FOUR GENERATIONS OF ‘FLOWER MEN’
Since 1916, M&S Schmalberg has been using the same process to make their fabric flowers for the apparel, bridal, accessory, and home furnishing industries. Family owned and operated for four generations, they are the last artificial flower maker that manufactures on a production level and one of the few remaining businesses that produce handmade decorations in the United States.
Morris and Sam Schmalberg started the business in the Garment District, a neighborhood that once produced 75% of all women’s and children’s apparel in the United States. In the 1950s, their nephew Harold inherited the family business. Harold, who was born in Poland, lost his parents and three siblings in the Holocaust. After surviving WWII, his American relatives helped him move to New York and he began working at the factory at the age of 17. M&S Schmalberg is now owned by Harold’s two children, Warren and Deborah Brand. Six years ago, Warren’s son Adam joined the family business, making it a 4th generation.
As a kid, Adam remembers creating a little mayhem around the factory, gluing together loose petals and fooling around with the tape dispenser, then napping in one of the cardboard shipping boxes. His first full-time experience was at the age of 20 after an impromptu call to his father while delivering pizza on a humid day. For four months over the summer, Adam was primarily responsible for packaging and shipping. It was during the Sex and the City era and Carrie Bradshaw’s signature flower created a huge trend. During that flower phenomenon, one company ordered $100,000 worth of flowers a month.
After graduating college, Adam had plans to possibly pursue a career in clinical psychology but decided to work in the factory with his father for a short period of time. Growing up, Adam admits he didn’t really appreciate how unique the family business is because he has known it his whole life. But as he began working with people to help them develop their ideas, which sometimes end up on TV or worn by a celebrity, it went from “something my dad does” to something Adam is proud of.
M&S Schmalberg has worked with fashion designers from Marc Jacobs to Oscar de la Renta and their flowers have adorned academy award ceremony gowns for Rihanna and Anne Hathaway. In May, Mood Fabrics sent over 36 yards of fabric to make flowers to decorate their home store window display. Recently, they finished an order of 5,000 flowers for Radio City Music Hall, a three week project.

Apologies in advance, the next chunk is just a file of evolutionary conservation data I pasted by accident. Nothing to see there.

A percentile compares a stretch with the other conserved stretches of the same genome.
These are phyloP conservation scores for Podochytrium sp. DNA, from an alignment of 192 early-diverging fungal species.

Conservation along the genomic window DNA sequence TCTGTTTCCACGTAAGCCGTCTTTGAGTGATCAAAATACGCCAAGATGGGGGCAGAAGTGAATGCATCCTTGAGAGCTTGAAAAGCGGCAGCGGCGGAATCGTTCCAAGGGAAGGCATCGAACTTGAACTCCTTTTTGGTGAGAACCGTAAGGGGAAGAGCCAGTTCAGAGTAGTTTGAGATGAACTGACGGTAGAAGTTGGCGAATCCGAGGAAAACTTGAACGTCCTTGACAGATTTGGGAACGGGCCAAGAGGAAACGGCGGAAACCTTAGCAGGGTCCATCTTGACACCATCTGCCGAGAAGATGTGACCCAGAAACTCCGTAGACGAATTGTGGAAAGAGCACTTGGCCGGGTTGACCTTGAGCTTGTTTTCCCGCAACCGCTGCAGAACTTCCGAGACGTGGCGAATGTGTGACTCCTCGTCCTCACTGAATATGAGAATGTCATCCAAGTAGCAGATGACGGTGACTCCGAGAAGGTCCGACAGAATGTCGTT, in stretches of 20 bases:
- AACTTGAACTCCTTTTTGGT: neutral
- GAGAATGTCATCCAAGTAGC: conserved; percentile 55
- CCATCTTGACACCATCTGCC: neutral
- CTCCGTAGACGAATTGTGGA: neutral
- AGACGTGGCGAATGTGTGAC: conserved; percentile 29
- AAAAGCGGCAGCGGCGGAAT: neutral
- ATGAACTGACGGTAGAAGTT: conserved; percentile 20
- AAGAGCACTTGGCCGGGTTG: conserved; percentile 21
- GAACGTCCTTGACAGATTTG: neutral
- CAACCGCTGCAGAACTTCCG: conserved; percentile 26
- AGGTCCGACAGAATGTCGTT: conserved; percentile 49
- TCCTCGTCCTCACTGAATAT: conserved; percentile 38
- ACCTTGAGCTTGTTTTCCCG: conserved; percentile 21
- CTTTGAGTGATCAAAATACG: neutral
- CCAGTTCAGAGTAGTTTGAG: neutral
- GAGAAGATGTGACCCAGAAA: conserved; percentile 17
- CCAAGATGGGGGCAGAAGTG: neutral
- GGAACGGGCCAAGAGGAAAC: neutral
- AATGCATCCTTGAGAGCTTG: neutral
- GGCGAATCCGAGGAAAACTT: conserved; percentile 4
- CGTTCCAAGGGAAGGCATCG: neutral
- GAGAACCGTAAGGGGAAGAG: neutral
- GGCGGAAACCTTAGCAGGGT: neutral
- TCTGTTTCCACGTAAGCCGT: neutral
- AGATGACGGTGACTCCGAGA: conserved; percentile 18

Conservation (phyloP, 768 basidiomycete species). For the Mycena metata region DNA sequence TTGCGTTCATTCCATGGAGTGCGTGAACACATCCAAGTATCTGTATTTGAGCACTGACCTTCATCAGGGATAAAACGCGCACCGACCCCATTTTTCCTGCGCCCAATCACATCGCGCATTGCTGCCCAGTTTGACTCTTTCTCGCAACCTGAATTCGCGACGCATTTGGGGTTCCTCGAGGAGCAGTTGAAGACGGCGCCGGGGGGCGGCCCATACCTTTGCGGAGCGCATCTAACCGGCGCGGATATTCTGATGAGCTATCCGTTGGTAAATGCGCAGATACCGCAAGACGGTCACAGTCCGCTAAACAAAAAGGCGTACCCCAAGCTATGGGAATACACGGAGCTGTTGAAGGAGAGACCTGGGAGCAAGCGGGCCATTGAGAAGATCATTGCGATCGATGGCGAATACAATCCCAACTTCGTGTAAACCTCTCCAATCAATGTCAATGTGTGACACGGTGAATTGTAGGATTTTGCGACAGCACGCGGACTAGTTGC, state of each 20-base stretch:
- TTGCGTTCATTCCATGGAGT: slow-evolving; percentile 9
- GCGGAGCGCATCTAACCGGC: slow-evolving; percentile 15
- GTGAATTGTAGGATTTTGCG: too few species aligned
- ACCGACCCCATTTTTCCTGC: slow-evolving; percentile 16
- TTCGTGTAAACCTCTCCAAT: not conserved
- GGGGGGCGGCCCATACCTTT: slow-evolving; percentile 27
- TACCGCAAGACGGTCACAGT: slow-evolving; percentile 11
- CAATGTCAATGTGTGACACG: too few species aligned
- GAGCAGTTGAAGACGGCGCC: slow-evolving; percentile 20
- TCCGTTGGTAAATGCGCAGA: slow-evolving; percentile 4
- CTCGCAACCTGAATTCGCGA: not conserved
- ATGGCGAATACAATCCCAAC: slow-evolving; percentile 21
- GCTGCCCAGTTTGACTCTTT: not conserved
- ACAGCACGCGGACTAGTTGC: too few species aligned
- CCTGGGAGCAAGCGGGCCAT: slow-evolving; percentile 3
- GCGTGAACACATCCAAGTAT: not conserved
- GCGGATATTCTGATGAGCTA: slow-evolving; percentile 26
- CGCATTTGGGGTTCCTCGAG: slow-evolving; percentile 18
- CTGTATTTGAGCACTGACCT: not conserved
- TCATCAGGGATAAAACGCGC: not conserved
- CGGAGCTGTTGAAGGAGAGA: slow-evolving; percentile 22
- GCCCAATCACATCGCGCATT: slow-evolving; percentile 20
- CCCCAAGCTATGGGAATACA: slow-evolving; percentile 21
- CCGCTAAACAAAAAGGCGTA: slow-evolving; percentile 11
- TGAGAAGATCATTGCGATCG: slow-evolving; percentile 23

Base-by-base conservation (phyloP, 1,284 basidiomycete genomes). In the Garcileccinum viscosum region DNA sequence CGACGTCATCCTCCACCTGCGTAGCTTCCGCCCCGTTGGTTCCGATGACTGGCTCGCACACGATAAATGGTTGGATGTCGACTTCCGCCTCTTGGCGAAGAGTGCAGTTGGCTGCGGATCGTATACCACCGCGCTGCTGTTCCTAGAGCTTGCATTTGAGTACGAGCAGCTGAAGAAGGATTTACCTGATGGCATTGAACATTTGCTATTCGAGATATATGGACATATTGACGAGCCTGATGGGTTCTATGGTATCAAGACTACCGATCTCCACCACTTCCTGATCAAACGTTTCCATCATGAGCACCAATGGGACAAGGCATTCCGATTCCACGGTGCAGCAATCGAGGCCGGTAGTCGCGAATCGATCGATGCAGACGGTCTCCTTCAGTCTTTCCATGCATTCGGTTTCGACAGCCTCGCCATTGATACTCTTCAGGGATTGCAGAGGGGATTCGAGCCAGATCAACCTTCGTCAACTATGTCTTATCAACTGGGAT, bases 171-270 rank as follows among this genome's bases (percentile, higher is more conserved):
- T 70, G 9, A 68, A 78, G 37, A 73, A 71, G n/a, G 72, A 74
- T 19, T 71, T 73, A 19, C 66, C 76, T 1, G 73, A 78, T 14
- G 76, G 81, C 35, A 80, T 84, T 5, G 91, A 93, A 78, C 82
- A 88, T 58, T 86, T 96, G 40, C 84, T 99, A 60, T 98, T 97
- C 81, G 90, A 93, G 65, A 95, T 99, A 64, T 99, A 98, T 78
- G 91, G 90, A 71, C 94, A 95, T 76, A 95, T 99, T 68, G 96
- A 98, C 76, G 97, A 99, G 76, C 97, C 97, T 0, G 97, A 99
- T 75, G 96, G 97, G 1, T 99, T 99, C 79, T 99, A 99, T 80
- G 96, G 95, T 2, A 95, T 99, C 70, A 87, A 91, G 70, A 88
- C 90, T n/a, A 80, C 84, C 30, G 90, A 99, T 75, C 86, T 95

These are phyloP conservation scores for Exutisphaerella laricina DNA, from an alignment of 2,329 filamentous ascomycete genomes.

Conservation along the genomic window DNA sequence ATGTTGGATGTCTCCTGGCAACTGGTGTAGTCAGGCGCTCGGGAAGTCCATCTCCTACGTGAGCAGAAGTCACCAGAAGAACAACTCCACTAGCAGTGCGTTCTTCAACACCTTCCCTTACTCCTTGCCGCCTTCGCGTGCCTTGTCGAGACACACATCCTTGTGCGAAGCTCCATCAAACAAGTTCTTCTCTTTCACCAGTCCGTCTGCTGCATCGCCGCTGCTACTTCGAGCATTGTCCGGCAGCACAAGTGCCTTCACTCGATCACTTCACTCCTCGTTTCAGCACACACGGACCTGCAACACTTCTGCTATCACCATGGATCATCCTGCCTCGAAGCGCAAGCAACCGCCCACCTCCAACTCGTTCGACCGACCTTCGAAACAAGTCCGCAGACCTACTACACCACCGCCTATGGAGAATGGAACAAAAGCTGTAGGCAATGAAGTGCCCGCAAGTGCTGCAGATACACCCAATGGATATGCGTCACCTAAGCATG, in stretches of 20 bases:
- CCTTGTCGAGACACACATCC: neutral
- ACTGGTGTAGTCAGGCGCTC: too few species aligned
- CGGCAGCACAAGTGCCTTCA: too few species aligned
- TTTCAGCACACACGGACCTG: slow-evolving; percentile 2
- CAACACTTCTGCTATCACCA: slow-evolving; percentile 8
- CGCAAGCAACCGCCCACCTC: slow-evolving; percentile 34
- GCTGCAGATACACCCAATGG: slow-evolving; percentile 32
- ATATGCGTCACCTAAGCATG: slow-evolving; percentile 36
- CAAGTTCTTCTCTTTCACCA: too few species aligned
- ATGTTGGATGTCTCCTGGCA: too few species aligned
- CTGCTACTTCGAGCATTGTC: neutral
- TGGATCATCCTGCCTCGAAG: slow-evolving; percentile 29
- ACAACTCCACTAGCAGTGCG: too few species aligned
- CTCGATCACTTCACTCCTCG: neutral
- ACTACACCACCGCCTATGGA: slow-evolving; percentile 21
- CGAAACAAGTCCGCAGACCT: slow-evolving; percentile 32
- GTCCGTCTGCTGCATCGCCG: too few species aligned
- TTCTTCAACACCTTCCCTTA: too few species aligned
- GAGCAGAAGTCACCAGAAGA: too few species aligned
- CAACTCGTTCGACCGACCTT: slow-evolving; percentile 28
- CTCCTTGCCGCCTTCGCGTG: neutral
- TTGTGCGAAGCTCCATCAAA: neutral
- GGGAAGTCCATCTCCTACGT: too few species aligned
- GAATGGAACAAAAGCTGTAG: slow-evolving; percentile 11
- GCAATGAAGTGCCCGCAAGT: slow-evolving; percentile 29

Historically, the majority of M&S Schmalberg’s orders have been from large scale companies. Today, Adam estimates it is about 50%.
“When you are working with larger companies, the paramount most important thing is price,” says Adam. “If I want to charge you $2 for something and China is charging you a $1.25, maybe I could bend and make it a $1.75 or a $1.60. But if I am charging you $2 and China is charging you $0.10 and I say, $1.75, it’s still $0.10.”
In 1920, M&S Schmalberg was competing with 20 similar businesses in the neighborhood. By the 1960s and 1970s, the number was down to ten. Today, they are the last. One of the reasons Adam believes they survived is because they have been seeking out new customers, primarily small scale and independent designers. A designer making a headpiece that will sell for a few hundred dollars would be willing to pay a little more for quality.
Manufacturing domestically has its advantages. Quality control and quick turnaround times are two of M&S Schmalberg’s strengths.
There was a high-end children’s wear company that used to be one of their biggest customers over ten years ago but now completely manufacture their dresses overseas. Last year, one of their styles came back from their factory and upon inspection, noticed that the flower on the dresses was not the right size or color, making it unusable. With only a few weeks before they must ship their merchandise to retailers, they needed two thousand flowers immediately. Throughout the process, the company’s head of production made multiple trips to M&S Schmalberg to watch the flowers being hand dyed to the exact color and ensure they were assembled correctly.